by Paul R. Spitzzeri
As other posts on this blog have shown, Walter P. Temple’s economic situation changed rapidly after 1925, as revenue from his oil projects, particularly the Temple lease at Montebello, did not keep pace with rising expenses with a raft of real estate projects in the region, including the development of his Town of Temple (renamed Temple City in 1928) and the escalating costs of completing La Casa Nueva at the Homestead.
In 1926, Temple took out bonds to finance his various projects, putting himself at greater risk with debt if matters did not improve with his real estate ventures. Within a year, however, his attorney George H. Woodruff was issuing warnings about the worsening situation.
In this light, tonight’s highlighted artifacts are interesting as part of remaining evidence showing the downward trajectory of Temple’s financial picture. On this day in 1927, Temple Estate Company auditor Charles W. Tandy sent his boss a letter and three reports indicating where matters stood.
The first item was a “Summary of Outstanding Obligations,” dated 25 August, which showed debts of about three quarters of a million dollars, nearly half in the bonds payable and about as much in notes payable, as shown in an attachment. By far the largest of the notes was a $200,000 loan due in $5,000 installments. About $90,000 was borrowed from California Bank, with $50,000 due on 29 October 1929 and the rest payable on demand.
Notes were also due to the First National Bank of Alhambra; the Bank of Italy (soon renamed Bank of America), and a bank in Monterey Park. Temple also had notes with contractors for his building projects and, likely, La Casa Nueva totaling about $40,000 and one with another firm, H.M. Baruch Corporation, for over $17,000. The latter was on demand while the others were mainly due in 1927 and at the beginning of the following year.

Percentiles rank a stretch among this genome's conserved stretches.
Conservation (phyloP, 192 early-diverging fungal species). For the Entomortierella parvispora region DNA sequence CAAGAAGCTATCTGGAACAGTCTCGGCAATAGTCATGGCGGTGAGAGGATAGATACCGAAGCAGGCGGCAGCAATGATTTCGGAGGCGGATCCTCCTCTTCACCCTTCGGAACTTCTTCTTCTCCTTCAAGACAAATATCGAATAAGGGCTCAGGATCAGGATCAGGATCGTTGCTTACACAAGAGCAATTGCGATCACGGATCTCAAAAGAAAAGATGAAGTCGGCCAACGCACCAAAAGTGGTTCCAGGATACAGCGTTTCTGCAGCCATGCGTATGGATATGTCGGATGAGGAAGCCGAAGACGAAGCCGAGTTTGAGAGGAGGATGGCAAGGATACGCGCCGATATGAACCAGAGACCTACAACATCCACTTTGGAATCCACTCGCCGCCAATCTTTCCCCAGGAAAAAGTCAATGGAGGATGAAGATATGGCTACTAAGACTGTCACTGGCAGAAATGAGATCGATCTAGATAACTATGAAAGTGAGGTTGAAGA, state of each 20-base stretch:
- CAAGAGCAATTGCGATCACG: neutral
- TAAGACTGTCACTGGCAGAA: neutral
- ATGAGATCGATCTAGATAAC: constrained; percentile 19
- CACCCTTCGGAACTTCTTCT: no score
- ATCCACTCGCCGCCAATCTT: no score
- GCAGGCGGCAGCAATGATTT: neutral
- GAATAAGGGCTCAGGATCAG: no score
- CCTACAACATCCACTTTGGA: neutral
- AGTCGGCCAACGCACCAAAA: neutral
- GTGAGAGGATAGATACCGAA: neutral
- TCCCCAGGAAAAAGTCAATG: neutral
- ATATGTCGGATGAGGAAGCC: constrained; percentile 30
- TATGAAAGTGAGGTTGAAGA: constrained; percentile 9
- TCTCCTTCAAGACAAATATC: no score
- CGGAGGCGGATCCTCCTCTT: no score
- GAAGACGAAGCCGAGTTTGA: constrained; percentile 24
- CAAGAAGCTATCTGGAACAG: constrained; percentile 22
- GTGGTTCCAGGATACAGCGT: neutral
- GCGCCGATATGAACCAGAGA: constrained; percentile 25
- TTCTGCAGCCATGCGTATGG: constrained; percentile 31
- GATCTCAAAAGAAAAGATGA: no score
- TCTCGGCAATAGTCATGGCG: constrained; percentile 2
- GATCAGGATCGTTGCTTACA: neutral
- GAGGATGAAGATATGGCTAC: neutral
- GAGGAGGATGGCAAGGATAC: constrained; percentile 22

Other liabilities included trade acceptances with six companies totaling over $6,000, much of it from a furniture manufacturing company and contracts payable of about $4,600, a large portion of which was from a firm providing fixtures for a Youngs’s Market in one of Temple’s commercial buildings in Alhambra, the newly completed Edison Building (opened in April).
Unpaid audited vouchers of about $8,500, included about three-quarters of that sum to financial firm John M.C. Marble Company, but also a law firm, a lumber company, and a nurseryman, Edwin Rust of Pasadena. A little more than that sum was for unaudited vouchers and what was listed as “unrecorded liabilities.”
This was a lengthy list, including individuals and businesses, ranging from an electric supply firm to a hardware store to an auto dealer. The largest single amount was to a dental supply company on the account of Temple’s nephew, dentist Charles P. Temple, Jr., whose education and early start in his career was paid for by Walter Temple. Another $530 was described as overdue bills for electricity, gas, water and small repairs at the company office, located in the Edison Building as of its completion.